Broken Heart Death : Dr. Nikki Stamp

Broken Heart Death : Dr. Nikki Stamp

Australian heart and lung surgeon Dr Nikki Stamp has shared the devastating effects heartbreak can have on the body.

It can be a soul-crushing experience for many people, but is it possible to die from it?

‘In short, yes you can. From the direct toxic effects of adrenaline in an acutely stressful situation, to the physical symptoms of having your heart broken, the mind and heart are truly connected,’ Dr Stamp wrote in her new book.

[ see reference article and link(s) below ]

Women, may, repeat, may be “more likely” to suffer from a broken heart but the negative effects on men and women is a surety.

Dr. Stamp is correct: “It can be a soul crushing experience for many people…”

A man’s spirit sustains him in sickness, but a crushed spirit who can bear? (Proverbs 18:14)

Crush a man’s, or woman’s, (note man in woman), spirit and they will not be able to endure living. Indeed, the bones in the body begin to collapse and nothing can be supported or moved forward to exercise the functions of life.

A cheerful heart is good medicine, but a crushed spirit dries up the bones. (Proverbs 17:22)

Bonus Wisdom:

This is one reason God hates divorce with God speaking of guarding “your spirit.”

“I hate divorce,” says the Lord God of Israel, “and I hate a man’s covering himself with violence as well as with his garment,” says the Lord Almighty. So guard yourself in your spirit, and do not break faith. (Malachi 2:16) 

With governments abusing relationships, movies creating division in relationships and laws being lop-sided when it comes to crushing relationships it will take divine power from the Living God to guard one’s spirit.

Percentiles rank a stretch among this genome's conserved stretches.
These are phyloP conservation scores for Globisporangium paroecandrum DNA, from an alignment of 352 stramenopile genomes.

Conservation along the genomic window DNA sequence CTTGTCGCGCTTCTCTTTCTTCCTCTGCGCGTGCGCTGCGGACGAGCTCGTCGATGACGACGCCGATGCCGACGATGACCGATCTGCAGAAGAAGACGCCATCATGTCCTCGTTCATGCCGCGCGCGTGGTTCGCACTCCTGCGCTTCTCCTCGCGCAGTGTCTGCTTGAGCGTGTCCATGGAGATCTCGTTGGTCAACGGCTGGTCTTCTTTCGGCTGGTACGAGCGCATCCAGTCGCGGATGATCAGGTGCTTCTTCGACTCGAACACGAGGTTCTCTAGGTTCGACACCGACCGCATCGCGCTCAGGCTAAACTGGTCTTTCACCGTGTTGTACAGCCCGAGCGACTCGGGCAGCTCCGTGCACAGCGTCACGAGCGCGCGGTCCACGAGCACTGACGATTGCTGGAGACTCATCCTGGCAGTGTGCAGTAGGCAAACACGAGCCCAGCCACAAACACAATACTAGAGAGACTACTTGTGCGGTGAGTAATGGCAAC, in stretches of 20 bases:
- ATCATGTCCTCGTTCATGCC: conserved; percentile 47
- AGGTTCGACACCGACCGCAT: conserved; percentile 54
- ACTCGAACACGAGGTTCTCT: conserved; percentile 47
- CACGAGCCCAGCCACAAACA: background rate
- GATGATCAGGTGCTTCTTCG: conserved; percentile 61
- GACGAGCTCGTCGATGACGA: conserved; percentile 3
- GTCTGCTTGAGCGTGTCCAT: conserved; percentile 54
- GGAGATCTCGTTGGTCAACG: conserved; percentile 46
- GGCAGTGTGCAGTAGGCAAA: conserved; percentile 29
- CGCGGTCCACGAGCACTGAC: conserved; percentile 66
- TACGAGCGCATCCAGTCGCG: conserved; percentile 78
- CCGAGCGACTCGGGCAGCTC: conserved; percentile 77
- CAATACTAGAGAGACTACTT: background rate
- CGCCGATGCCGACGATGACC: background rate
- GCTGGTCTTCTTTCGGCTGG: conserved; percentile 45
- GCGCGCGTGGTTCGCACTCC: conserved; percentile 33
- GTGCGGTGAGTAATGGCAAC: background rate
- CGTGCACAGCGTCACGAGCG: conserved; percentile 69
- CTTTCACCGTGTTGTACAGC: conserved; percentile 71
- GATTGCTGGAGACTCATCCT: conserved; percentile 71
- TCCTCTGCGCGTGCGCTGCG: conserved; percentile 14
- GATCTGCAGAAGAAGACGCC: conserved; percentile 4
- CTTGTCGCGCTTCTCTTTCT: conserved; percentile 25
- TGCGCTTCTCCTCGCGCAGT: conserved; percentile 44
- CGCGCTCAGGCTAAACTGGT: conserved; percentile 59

Just thought I would point you in the right direction.

_____________________________________________________________________ ~ opinion unto righteousness ~ timothy williams
[proverbs 18:2]

Monday, February 26, 2018
Concept of

Article Reference

(—Risky relationships: why women are more likely to die of a broken heart
In her new book, heart surgeon Dr Nikki Stamp explores how modern medicine is only beginning to understand the connection between body and emotion

Takotsubo cardiomyopathy – commonly known as broken heart syndrome – is rare but real. As a heart and lung surgeon, Dr Nikki Stamp has seen a few cases herself, and the phenomenon provides a compelling opening chapter to her first book, Can You Die of a Broken Heart? The title reminds us of when but this book rises far above the online pseudoscience accompanying those reports. It is possible to be so affected by grief or shock that a predisposed heart simply cannot cope, and Stamp uses this as an opener to explore the myriad ways modern medicine is only recently understanding (and admitting) to the connection between body and emotion.

“We’ve sort of come full circle in terms of emotion and health,” Stamp says. “When early physicians were discovering organs and the body, they actually thought the heart was the centre of emotion, because it was warm and hot and that’s where the idea of being ‘hot-blooded’ came from. And then we got kind of cold and clinical; that your emotions come from the brain, that your emotional state has nothing to do with your physical state, and now we’ve come full circle and we’re starting to encompass a more holistic view of health.”